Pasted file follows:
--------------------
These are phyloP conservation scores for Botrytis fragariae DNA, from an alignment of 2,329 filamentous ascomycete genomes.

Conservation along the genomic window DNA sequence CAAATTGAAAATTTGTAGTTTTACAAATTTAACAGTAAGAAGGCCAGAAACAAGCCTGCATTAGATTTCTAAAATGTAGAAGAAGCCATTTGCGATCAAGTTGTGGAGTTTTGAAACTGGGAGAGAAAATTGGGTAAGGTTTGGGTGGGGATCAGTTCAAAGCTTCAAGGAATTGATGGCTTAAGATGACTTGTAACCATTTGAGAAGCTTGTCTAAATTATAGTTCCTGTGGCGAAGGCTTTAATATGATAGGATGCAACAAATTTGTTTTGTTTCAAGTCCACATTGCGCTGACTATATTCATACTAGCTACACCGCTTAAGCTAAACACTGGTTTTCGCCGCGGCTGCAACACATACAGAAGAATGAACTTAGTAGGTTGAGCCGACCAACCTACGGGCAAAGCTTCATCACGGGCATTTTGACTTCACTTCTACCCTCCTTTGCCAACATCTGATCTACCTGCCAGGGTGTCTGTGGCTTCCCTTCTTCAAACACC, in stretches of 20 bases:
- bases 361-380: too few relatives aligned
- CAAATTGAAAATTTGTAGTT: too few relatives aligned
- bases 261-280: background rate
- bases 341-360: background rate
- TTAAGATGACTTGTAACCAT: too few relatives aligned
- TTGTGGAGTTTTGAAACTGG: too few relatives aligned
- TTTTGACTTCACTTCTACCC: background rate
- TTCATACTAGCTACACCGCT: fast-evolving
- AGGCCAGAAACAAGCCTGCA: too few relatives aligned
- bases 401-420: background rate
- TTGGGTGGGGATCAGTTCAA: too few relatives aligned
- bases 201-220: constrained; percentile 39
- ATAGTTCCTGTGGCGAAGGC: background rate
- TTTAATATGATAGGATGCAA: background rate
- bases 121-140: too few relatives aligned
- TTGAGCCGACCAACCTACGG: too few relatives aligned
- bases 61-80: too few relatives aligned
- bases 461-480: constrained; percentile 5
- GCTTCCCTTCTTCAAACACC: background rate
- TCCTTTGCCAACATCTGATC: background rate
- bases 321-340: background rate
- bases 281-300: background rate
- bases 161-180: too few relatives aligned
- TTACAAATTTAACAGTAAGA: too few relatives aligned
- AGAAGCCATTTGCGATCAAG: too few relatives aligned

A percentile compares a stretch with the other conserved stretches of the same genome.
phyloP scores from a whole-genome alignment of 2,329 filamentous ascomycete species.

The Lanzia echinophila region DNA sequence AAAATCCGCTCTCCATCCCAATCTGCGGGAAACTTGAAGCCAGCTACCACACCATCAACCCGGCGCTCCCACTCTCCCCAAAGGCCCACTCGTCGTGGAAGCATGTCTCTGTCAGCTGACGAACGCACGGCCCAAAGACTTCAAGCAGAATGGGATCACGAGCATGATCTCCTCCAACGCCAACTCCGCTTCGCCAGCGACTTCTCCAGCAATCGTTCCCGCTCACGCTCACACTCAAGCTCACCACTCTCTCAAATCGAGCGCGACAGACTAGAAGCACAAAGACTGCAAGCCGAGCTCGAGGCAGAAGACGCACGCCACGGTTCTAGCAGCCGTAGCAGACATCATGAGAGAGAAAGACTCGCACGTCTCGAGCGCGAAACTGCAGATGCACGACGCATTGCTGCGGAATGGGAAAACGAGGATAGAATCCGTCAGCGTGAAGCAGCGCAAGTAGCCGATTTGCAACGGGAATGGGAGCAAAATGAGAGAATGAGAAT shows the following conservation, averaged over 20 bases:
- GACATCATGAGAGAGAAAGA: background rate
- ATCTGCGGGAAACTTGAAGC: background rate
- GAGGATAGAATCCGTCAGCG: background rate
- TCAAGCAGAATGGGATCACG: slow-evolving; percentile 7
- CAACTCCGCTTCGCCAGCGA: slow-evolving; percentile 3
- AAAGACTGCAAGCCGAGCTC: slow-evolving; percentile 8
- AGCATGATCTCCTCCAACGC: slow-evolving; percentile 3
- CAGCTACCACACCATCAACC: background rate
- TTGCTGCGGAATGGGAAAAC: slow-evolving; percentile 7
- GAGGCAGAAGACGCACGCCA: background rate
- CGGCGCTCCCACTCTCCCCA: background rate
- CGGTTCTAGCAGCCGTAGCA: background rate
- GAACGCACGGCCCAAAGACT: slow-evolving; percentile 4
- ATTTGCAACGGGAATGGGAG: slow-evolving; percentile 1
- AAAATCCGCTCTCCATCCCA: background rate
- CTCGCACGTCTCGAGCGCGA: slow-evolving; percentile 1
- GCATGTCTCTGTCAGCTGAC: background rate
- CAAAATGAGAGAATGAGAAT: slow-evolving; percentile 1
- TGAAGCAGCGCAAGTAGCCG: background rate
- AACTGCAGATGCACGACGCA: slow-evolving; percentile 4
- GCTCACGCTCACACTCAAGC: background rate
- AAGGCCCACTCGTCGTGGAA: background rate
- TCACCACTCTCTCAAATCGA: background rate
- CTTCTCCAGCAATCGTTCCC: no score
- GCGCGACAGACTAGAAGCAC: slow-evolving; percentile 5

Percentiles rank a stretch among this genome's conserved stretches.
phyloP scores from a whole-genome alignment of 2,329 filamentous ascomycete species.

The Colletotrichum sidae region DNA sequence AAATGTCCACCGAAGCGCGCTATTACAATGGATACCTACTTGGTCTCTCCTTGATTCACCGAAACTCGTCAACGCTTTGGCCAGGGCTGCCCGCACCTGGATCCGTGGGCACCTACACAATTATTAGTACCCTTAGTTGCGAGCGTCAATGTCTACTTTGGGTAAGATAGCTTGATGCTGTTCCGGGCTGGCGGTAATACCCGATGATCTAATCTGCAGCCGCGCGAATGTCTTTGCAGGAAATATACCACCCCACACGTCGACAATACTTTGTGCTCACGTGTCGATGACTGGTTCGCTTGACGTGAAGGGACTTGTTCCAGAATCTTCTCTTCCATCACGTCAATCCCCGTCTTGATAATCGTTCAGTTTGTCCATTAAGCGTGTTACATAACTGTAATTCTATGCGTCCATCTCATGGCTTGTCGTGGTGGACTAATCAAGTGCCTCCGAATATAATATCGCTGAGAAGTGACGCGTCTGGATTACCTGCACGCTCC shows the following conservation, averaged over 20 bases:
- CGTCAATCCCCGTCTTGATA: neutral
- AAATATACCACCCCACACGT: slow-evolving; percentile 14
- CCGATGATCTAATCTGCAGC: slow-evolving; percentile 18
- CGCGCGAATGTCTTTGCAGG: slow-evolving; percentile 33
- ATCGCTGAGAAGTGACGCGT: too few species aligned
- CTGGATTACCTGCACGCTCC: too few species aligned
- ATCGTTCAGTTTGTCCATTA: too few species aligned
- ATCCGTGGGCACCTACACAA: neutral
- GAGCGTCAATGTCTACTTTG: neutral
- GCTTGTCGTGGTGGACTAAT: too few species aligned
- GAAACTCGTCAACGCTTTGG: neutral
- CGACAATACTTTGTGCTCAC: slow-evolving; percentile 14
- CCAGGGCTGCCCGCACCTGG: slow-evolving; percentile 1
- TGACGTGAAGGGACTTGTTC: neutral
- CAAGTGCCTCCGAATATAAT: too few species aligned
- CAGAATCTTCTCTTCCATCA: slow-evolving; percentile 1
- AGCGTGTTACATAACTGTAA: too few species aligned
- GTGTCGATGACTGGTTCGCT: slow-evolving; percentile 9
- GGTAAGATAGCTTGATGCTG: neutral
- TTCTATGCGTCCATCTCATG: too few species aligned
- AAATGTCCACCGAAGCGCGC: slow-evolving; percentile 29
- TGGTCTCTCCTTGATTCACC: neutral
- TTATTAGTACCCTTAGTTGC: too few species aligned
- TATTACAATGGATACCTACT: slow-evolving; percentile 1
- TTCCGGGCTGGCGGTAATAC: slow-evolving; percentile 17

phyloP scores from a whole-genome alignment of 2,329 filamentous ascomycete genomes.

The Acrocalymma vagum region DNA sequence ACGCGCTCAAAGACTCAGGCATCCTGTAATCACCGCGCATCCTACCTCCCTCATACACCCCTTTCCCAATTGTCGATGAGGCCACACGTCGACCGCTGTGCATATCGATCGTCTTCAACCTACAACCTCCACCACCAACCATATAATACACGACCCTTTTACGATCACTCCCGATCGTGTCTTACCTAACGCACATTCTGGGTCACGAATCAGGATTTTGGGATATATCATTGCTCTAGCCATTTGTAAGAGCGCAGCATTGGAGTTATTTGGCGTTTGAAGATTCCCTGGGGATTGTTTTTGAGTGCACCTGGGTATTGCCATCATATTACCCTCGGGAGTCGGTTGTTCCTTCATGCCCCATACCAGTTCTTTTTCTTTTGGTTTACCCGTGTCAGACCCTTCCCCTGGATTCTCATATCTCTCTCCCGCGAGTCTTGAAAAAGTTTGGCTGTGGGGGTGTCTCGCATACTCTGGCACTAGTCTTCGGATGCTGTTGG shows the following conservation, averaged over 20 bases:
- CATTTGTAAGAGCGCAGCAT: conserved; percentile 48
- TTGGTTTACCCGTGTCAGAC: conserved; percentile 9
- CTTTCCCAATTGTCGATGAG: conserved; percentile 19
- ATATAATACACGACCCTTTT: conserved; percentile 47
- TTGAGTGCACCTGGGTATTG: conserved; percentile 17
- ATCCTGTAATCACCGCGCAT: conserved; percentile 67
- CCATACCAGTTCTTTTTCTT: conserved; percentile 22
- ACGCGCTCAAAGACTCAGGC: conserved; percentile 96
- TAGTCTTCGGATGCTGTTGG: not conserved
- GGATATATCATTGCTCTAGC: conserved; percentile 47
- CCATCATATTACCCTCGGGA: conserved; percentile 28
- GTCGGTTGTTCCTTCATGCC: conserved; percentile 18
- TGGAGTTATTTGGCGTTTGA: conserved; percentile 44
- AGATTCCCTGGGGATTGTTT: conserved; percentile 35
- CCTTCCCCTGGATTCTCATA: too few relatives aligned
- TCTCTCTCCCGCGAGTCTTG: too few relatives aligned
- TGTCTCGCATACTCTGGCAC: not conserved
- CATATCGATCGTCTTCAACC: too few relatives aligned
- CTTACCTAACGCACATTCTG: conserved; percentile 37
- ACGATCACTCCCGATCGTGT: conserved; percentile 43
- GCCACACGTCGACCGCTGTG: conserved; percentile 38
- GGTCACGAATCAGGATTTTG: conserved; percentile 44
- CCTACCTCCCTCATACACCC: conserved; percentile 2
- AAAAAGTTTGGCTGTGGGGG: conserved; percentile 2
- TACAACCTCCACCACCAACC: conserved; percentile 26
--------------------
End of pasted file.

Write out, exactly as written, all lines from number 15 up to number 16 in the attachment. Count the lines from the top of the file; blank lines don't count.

- ATAGTTCCTGTGGCGAAGGC: background rate
- TTTAATATGATAGGATGCAA: background rate